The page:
After a month of recruiting volunteers and meeting with campus and community leaders, the CSU chapter of the nationwide Energy Service Corps is ready to take its message of energy conservation to the citizens and youth of Fort Collins.
“We try to bring people very simple solutions to conserving energy,” said Program Coordinator Blaze Jones-Yellin. “There’s small things each person can do that collectively can have a huge impact with energy conservation.”
The organization has a two-pronged approach to make that happen. The first is speaking to students at schools with the goal of instilling lifelong energy conservation habits in the younger generation. The other is to go out in the community and perform energy efficiency surveys on homes and businesses.
Volunteers are able to identify energy saving strategies, offer advice and direct residents to state and federal resources that provide financial incentives for energy efficiency.
Some of the more common, easy to fix problems in most homes are the use of energy wasting incandescent light bulbs, improperly sealed doors and windows and energy draining power strips that still draw energy even when the appliances are off.
Using donated items, the group also provides materials like weatherproofing tape and caulking to residents.
Goals for this year are to speak to 5,000 kindergarten through 12th grade students and to help 500 residents weatherize their homes in the Fort Collins area.
“We want to have the same impact that the recycle movement had 40 years ago,” said ESC media intern and national resources senior Kelsi Grogan. “Everyone knows how to recycle now, and we want to educate people on easy ways to conserve energy that they’ll use the rest of their lives.”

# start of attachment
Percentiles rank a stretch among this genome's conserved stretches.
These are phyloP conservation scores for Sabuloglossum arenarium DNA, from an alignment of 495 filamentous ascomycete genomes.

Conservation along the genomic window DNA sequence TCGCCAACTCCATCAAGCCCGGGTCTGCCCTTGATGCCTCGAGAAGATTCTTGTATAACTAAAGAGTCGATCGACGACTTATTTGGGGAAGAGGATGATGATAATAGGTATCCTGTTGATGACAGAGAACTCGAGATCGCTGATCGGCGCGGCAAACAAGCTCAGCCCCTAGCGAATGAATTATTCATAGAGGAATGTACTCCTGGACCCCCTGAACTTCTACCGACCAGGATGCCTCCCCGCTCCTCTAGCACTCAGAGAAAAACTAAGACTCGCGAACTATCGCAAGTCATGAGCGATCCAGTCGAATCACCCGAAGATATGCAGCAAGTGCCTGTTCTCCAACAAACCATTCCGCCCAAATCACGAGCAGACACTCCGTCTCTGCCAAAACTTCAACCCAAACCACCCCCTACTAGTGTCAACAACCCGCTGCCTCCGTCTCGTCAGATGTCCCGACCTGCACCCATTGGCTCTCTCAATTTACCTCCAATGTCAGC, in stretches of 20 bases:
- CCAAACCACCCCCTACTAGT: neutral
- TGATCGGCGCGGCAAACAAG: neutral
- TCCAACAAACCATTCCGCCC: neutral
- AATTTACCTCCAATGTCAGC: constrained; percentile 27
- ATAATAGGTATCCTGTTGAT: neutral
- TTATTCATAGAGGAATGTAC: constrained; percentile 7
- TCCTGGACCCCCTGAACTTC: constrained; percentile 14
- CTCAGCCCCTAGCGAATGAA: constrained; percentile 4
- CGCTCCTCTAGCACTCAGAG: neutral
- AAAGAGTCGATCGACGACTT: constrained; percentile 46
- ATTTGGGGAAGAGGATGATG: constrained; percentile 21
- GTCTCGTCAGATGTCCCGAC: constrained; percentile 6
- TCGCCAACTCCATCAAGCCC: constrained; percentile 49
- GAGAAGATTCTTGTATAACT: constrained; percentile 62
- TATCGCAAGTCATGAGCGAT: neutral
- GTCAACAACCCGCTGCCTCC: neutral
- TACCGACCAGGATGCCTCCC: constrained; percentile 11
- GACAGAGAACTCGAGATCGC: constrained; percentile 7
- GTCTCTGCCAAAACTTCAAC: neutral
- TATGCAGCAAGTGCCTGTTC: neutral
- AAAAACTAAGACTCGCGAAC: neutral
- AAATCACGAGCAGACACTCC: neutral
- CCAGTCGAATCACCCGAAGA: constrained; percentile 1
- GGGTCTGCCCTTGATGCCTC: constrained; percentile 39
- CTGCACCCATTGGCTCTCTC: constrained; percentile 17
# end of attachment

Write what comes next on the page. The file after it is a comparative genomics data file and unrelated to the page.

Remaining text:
Educating younger kids about ways to decrease energy use can have an impact for generations to come, Jones-Yellin said.
“We’re trying to build a movement, really,” he added. “If we can reach all these young people, the idea is they will grow into a generation of citizens who are more energy conscious.”
Last spring student volunteers from Energy Service Corps did a series of presentations at Oakwood Elementary school. Having CSU students acting as role models for good sustainability practices was “a lot of fun for the kids” said Oakwood teacher Gail Spinden.
“They had a lot of hands on activities for the kids and it went well with the energy curriculum we teach,” Spinden said. “I thought it was a great program.”
One of the myths of energy conservation is the belief that one person can’t make a difference, Jones-Yellin said. As the cost of energy rises each year and the burning of fossil fuels pollutes our environment, even an individual’s small efforts to conserve energy can have a huge impact collectively.
“People think it’s a big, complex issue,” Jones-Yellin said. “We want to change that. It not only benefits the climate to do these small things, but there’s financial benefits as well.”
Senior Reporter Austin Briggs can be reached at [email protected]